Finding Your Voice
Writers talk a lot about finding their voice.
In advertising you don’t really use your voice.
Sometimes you use your voice.
But in reality, it’s not REALLY your voice.
It’s the voice of the brand. Or maybe, it’s the voice of the consumer.
I like writing in different voices.
I’ve written in the voice of a kid.
I’ve written in the voice of people with different racial and cultural backgrounds than my own.
I’ve written in the voice of a talking dog who knows the secret recipe for Bush’s Baked Beans.
And I’ve pretty much mastered the voice of a busy, working mom who wants her family to connect over healthy meals using fresh ingredients that can be prepared in 30 minutes or less.
That’s kind of a sweet spot for advertising in general.
Pretty much regardless of what you’re selling, capturing the voice of a busy, working mom who wants her family to connect over healthy meals using fresh ingredients that can be prepared in 30 minutes or less, is going to get you results.
It could be men’s underwear with jock-itch spray engineered into the fabric and you’d still be targeting a busy, working mom who wants her family to connect over healthy meals using fresh ingredients that can be prepared in 30 minutes or less. She’d just have a husband who frequently gets "itchy" down there.
But the writing I do on Kingdom of Failure is different.
For this kind of writing, you really do need to find your voice.
It’s okay if it sounds a bit like someone else’s. There’s no shame in paying homage to your influences. I think in pretty much all forms of creativity, borrowing is allowed. Just remember to put it back where you found it when you’re done.
But the rock we all stand on is unpredictable. It spins wildly beneath our feet— hellbent on taking us for another ride around the sun whether we want to go or not.
And in the context of this post the repercussions of that uncertainty lead me to this thought:
Sometimes you find your voice. And sometimes your voice finds you.
Which brings me to Sara Starling.
Sara is a well-known voice over talent from the UK.
And she reads my blog.
Which is incredibly nice of her and anyone for that matter. So if you’re reading this right now, thank you.
She also takes the time to occasionally comment on my posts. Which is another thing I consider incredibly nice. So again, if you’re reading this right now and you’ve commented, I thank you from the bottom of my heart.
I cannot describe to you the feeling writers get when someone reads what they’ve written. And if the reader should be so inclined to say something nice about it, then it goes to a whole different level. I can’t explain that either but there’s a lot of dopamine involved.
But back to Sara Starling.
I love voiceover talent. If I could be anything in the world, it would be a successful voiceover talent. The really good ones have a studio in their home. A voiceover session usually lasts no more than an hour and the good ones not only get a handsome rate for their time but they get the residuals just like actors. It’s the ultimate WFH gig.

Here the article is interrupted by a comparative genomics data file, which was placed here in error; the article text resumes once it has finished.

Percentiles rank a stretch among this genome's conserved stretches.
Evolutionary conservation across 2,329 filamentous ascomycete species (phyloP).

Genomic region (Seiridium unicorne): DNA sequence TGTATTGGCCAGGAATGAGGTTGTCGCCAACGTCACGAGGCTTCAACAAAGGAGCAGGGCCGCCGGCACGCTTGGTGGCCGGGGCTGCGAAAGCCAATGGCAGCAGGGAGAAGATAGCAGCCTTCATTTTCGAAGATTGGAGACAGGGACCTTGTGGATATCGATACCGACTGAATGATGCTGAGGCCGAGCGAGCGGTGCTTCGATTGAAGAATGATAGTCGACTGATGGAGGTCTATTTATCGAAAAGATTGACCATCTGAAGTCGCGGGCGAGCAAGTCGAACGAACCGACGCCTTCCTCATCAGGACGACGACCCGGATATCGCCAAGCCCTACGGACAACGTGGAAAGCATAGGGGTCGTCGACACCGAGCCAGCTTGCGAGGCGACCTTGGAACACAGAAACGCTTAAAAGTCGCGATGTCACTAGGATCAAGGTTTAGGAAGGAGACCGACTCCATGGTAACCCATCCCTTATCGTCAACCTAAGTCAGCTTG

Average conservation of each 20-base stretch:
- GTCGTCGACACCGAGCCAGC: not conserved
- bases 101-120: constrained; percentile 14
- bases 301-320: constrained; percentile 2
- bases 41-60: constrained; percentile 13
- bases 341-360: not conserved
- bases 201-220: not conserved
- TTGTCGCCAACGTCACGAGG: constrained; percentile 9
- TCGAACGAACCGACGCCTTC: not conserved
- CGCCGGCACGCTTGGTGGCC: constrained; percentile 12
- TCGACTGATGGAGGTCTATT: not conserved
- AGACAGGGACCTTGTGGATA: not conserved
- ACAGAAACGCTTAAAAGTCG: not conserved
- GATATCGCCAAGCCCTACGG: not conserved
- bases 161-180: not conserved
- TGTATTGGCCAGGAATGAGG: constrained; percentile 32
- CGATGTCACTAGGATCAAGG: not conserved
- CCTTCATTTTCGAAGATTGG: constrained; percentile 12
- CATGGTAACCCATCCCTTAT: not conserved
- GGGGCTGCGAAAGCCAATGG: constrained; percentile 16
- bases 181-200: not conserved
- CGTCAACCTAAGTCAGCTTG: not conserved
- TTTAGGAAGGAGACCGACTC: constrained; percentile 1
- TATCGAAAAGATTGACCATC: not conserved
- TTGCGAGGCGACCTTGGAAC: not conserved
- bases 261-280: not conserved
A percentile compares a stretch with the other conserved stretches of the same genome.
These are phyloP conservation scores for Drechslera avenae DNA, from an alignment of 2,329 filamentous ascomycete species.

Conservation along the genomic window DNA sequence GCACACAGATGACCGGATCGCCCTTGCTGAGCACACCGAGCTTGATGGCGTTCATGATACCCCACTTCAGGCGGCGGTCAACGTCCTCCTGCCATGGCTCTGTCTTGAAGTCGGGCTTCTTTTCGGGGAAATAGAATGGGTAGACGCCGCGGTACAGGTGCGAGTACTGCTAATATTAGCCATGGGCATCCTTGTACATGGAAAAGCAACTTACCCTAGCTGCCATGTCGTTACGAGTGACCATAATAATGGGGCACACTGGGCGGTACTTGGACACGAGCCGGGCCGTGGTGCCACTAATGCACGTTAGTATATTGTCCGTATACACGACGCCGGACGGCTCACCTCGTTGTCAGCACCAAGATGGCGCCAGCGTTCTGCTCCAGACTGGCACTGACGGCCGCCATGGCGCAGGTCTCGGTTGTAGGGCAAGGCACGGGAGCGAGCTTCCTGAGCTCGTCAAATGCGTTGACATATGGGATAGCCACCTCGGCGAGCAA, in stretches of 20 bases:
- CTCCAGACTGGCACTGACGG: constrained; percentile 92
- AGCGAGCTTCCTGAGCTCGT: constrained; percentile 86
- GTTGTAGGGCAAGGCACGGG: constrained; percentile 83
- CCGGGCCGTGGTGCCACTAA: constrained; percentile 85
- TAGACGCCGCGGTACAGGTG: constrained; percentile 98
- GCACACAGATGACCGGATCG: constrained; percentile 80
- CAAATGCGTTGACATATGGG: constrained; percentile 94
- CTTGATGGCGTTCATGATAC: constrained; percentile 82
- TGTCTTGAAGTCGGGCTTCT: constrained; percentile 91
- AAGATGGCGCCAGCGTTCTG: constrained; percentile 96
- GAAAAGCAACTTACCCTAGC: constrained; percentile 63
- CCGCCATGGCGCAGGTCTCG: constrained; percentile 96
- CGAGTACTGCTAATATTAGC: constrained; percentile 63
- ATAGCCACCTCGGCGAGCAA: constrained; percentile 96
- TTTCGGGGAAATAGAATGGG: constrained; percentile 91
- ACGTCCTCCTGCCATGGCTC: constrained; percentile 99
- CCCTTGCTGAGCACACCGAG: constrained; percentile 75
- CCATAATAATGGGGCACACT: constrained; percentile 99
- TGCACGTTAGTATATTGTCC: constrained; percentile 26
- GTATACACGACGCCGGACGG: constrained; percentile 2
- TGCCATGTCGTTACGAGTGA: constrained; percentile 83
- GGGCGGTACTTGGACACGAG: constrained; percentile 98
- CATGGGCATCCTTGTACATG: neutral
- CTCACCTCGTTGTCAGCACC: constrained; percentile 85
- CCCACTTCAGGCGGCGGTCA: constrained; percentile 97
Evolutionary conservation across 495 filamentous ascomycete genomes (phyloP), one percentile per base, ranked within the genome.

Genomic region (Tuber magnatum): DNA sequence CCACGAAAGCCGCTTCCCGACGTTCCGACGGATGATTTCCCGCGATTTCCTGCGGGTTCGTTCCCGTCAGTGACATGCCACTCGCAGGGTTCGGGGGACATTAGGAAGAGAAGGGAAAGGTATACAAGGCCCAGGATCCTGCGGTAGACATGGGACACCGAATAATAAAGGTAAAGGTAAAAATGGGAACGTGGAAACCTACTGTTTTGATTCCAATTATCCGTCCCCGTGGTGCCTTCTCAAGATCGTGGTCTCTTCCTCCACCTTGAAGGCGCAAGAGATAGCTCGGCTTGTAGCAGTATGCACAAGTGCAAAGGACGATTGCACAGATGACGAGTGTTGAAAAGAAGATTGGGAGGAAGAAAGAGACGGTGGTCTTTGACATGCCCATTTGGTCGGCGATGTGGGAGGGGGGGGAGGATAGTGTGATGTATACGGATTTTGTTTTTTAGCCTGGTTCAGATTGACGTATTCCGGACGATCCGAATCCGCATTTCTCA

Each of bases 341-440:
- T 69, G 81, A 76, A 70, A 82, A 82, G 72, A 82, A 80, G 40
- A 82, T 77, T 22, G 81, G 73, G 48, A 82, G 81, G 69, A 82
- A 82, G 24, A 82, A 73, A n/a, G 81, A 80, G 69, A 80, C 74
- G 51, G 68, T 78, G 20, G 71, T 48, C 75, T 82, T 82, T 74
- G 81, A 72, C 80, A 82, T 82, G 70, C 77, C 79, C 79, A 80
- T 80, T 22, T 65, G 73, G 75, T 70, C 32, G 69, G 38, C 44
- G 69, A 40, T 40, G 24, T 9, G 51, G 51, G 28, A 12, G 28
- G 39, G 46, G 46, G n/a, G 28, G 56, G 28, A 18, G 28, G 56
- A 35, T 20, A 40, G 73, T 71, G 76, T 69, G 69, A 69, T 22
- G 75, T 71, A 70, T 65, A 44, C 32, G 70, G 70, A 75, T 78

But since I’m not a successful voiceover talent, I make do with the simple fact that I love working with them.
I had a great mentor at Leo Burnett who taught me how to do radio and the most important part is directing talent during a voice over session. There’s an art to it. I’m not shy about saying that I’ve mastered it and I can get a great performance out of anyone. It’s the one brag I’ll allow myself. I’m pretty average at most things in life but when it comes to running a recording session, I’ll put myself up against anyone, anywhere, anytime.
Bring it bitches.
So naturally, I checked out Sara’s demo reel on her website. You can listen to it here if you like.
I won’t keep you in any sort of suspense. I loved Sara’s voice the moment I heard it. First of all, it’s British. And I have an enormous sweet tooth for British voices. No one does the English language better than the English. Go figure.
But there was something else I heard in Sara’s voice. It was natural. It had no strain to it what-so-ever. It had a warmth that made me want to sit next to her on a park bench and talk about the weather. It charmed me, seduced me and put me at ease all at the same time. But there was something else. A twinkle that you could hear. A wink that came through the speakers. A sly grin in the form of timing and exquisite vocal rhythm.
I love that stuff.
I have a theory that we have three tools in our creative toolbox.
What you see. What you say. And what you hear.
I’ve always felt that what you hear is the most powerful tool. The music. The sound design. The voiceover talent. The way someone says something. Or doesn’t say anything at all. That’s where I think, many times, a piece of content can pick up a lot of spit and polish.
So I loved Sara’s voice and I loved the comments she made from time to time on my posts and perhaps, as the British say, I was feeling a bit cheeky and told her that if she ever had the time I would love to hear her reading one of my pieces.
And she did it. Crazy. Right?
I’m kind of blown away not only by her generosity but also from hearing a professional voiceover talent with over 30 years of experience working on some of the world’s most famous brands, read my drivel.
There are no visuals. Just Sara Starling’s wonderful voice and some nice sound design from her engineer husband, Leon. So sit back. Grab a cup of tea. And enjoy.
"The Man Who Sits Alone Typing"
Narrated by Sara Starling.
Thanks for reading and listening. I’ll see you again real soon.